"You have coders and designers on one end, and business people on one end, and [you're trying to] create a [company] in a weekend," he explained.

Boyadzhiev himself participated in similar events before incorporating them into Tuk Tam's offerings. In fact, one such event is how he found a job outside his startup.

After earning his MBA at the ESADE Business School in Barcelona, he returned to Bulgaria and met the founder of Despark, a web development and mobile app agency, through a weekend challenge. When his second competition startup failed to get off the ground, Boyadzhiev got back in touch. He is now the commercial director of the agency.

Since he joined Despark, the company has doubled in size, keeping Boyadzhiev busy. But even while managing Tuk Tam and bouncing between Despark's Sofia and London offices, he still finds time for what he loves.

"I'm [still] trying to do good by others and by me."

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Title: Voice of Reason
Author: Gregg Sangillo
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Abstract: Diane Rehm to receive prestigious medal from President Obama.
Topic: Achievements
Publication Date: 07/28/2014
Content:

Despite an increasingly raucous public debate, veteran radio host Diane Rehm has won over hearts and minds with her civil, intelligent programming. And despite her many accolades, this latest recognition is possibly her most prestigious: Rehm has been named a recipient of a 2013 National Humanities Medal. On Monday, July 28, President Barack Obama is scheduled to present her with the award at the White House.

The Diane Rehm Show is produced at WAMU 88.5 American University Radio and is distributed by National Public Radio, NPR Worldwide, and SIRIUS XM.

"For nearly 35 years, Diane Rehm has brought thoughtful conversations to millions of public radio listeners worldwide, and her careful and curious exploration of literature, the arts and the broader humanities has long been one of her distinguishing qualities," said WAMU 88.5 Programming Director Mark McDonald in a release.

A Washington, D.C. native, Rehm launched her radio career in 1973 as a volunteer for WAMU 88.5. In 1979, she started as host of WAMU's Kaleidoscope, which was later renamed to its current title. In 2010, she won a George Foster Personal Peabody Award for her distinguished career in public broadcasting.

The National Humanities Medal is given to her by President Obama and the National Endowment for the Humanities. According to an NEH release, the medal honors individuals whose work broadens citizen engagement with the humanities. "In probing interviews with pundits, poets, and Presidents, Ms. Rehm's incisive, confident, and curious voice has deepened our understanding of our communities and our culture," the NEH release stated.

Previous winners have included Nobel Peace Prize laureate Elie Wiesel, and novelists Toni Morrison and Philip Roth.

The medals ceremony is expected to be live streamed at 3 p.m. on Monday at www.whitehouse.gov/live

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Title: OCL Storms Staff Council
Author: Patrick Bradley
Subtitle:
Abstract: Four Campus Life staff members have big plans for their elected posts.
Topic: On Campus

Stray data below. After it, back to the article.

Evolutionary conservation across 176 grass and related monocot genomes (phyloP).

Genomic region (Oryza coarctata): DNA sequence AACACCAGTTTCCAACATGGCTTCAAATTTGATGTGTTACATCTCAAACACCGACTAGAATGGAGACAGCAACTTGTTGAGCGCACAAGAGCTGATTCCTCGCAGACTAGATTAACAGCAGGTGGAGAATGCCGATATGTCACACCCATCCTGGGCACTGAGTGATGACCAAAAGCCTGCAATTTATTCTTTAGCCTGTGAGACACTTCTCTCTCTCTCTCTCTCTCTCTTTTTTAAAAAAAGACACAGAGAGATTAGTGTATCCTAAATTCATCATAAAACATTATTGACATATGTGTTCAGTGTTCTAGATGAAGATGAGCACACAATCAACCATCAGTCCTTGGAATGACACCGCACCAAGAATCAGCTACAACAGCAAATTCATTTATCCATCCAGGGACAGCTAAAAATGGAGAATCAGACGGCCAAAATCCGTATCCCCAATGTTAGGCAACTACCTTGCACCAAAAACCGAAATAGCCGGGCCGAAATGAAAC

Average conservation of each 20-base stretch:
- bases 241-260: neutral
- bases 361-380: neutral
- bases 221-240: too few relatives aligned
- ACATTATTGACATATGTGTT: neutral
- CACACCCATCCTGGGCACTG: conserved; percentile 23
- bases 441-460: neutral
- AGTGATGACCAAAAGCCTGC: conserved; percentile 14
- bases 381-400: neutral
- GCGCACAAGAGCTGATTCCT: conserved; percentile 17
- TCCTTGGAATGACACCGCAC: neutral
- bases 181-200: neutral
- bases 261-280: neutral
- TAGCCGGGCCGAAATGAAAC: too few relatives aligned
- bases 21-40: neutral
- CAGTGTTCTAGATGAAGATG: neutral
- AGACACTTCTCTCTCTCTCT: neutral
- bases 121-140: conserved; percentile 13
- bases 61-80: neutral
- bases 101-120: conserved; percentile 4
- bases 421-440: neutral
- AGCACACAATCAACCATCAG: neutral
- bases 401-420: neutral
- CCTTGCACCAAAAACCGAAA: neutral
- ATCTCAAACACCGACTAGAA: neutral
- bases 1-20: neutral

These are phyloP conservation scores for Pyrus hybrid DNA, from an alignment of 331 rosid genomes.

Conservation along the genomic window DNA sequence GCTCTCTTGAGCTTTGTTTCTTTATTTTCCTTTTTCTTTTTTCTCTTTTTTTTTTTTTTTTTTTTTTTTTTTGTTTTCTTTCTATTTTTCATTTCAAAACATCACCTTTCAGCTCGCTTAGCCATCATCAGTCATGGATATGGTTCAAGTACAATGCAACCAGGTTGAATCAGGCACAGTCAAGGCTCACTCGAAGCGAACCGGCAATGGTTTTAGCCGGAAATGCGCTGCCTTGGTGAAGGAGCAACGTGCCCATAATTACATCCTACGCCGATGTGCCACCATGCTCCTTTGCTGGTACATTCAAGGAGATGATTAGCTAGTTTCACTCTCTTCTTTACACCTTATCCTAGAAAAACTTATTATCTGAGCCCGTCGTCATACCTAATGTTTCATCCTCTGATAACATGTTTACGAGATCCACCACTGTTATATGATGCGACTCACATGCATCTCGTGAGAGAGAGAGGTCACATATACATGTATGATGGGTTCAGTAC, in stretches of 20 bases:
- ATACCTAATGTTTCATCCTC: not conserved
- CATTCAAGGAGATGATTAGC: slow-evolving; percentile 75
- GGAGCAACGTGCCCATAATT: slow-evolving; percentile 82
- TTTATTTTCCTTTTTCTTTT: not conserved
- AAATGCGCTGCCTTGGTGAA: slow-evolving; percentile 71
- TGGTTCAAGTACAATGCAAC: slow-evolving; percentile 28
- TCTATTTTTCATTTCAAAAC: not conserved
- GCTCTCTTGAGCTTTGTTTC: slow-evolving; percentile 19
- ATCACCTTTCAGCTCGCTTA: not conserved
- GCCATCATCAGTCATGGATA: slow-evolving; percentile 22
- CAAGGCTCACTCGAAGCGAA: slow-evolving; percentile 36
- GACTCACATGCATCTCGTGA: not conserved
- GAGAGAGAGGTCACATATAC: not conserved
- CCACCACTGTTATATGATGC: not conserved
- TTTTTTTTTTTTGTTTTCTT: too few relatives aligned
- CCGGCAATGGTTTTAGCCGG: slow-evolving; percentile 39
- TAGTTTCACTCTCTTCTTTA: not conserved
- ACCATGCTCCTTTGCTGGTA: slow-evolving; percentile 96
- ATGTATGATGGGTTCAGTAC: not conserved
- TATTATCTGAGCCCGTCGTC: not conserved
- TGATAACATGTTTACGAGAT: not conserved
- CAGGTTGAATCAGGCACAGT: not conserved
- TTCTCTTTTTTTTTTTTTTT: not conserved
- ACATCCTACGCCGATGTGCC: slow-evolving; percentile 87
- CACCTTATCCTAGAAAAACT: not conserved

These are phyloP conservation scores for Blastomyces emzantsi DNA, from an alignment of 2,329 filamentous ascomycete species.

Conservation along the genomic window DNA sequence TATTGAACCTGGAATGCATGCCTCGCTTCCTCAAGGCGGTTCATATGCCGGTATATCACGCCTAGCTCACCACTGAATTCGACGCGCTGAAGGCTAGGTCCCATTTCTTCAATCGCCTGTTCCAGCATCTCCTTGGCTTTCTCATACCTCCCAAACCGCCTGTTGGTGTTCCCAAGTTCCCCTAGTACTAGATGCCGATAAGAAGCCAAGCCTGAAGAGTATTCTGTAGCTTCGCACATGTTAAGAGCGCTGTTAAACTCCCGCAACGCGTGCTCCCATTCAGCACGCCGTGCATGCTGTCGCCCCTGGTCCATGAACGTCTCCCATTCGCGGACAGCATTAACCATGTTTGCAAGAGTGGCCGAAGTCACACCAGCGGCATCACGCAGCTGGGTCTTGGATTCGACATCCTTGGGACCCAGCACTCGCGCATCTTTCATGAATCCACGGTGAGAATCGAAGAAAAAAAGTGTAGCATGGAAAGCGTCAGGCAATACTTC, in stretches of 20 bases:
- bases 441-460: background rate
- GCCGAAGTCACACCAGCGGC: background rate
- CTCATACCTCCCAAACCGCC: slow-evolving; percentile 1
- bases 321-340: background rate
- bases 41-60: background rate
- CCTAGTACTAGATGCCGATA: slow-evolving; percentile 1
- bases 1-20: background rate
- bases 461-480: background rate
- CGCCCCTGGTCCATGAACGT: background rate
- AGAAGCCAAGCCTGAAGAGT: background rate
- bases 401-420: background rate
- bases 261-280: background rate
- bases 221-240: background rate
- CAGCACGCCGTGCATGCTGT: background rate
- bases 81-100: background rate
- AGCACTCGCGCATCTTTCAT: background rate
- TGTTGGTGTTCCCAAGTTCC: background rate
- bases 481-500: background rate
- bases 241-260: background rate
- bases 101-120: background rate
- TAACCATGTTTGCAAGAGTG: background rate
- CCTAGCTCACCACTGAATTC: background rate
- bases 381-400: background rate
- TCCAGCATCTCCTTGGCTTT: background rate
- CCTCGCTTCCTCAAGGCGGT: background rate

Publication Date: 07/25/2014
Content:

As a former undergraduate and graduate student and now Campus Life staff member, Keesha Ceran knows AU better than most; but she's not finished learning about the university. In fact, she's making it a top priority as she joins the Staff Council

"It's the best opportunity to give back to an institution that I grew so much from," she explained. "Being able to be part of this gives me the chance to see more of the behind the scenes that, as a student, we don't get to see."

By a recent staff vote, Ceran steps aboard the 20-person council alongside three other Campus Life colleagues, all of whom are hoping to make a positive impact at AU. The council, which draws together staff from departments across the university, represents the staff voice by promoting dialogue and advocating on staff issues.

Like Ceran, fellow Housing & Dining Programs staffer Sean Cullinane is hoping the council experience will bring him closer to AU. "I've really enjoyed my time over the past two and a half years that I've worked here, and I want to ingrain myself even more into the university," he said. "Hopefully I can improve the quality of life for staff members."

Michael Wargo, Campus Life's technology coordinator, has had his eye on the council since he joined AU's professional ranks a half-decade ago. Back then, he noticed the great things the group had accomplished, from securing for staff a week off during the winter holidays to organizing book and clothing drives for the Washington community.

"When I first came to AU, it was a week after the staff appreciation lunch. I was really blown away by the university recognizing staff like that," Wargo explained. "Now that I've worked here almost five years and have seen what Staff Council is able to accomplish as a voice for the staff . . . it's something I'm very interested in doing."

Each council member, regardless of which department they work in, represents a set of constituents on campus. For example, Wargo will voice ideas and concerns from staff in the School of Communication, Provost's Office for Academic Administration, and the Undergraduate Studies office—some 80 people.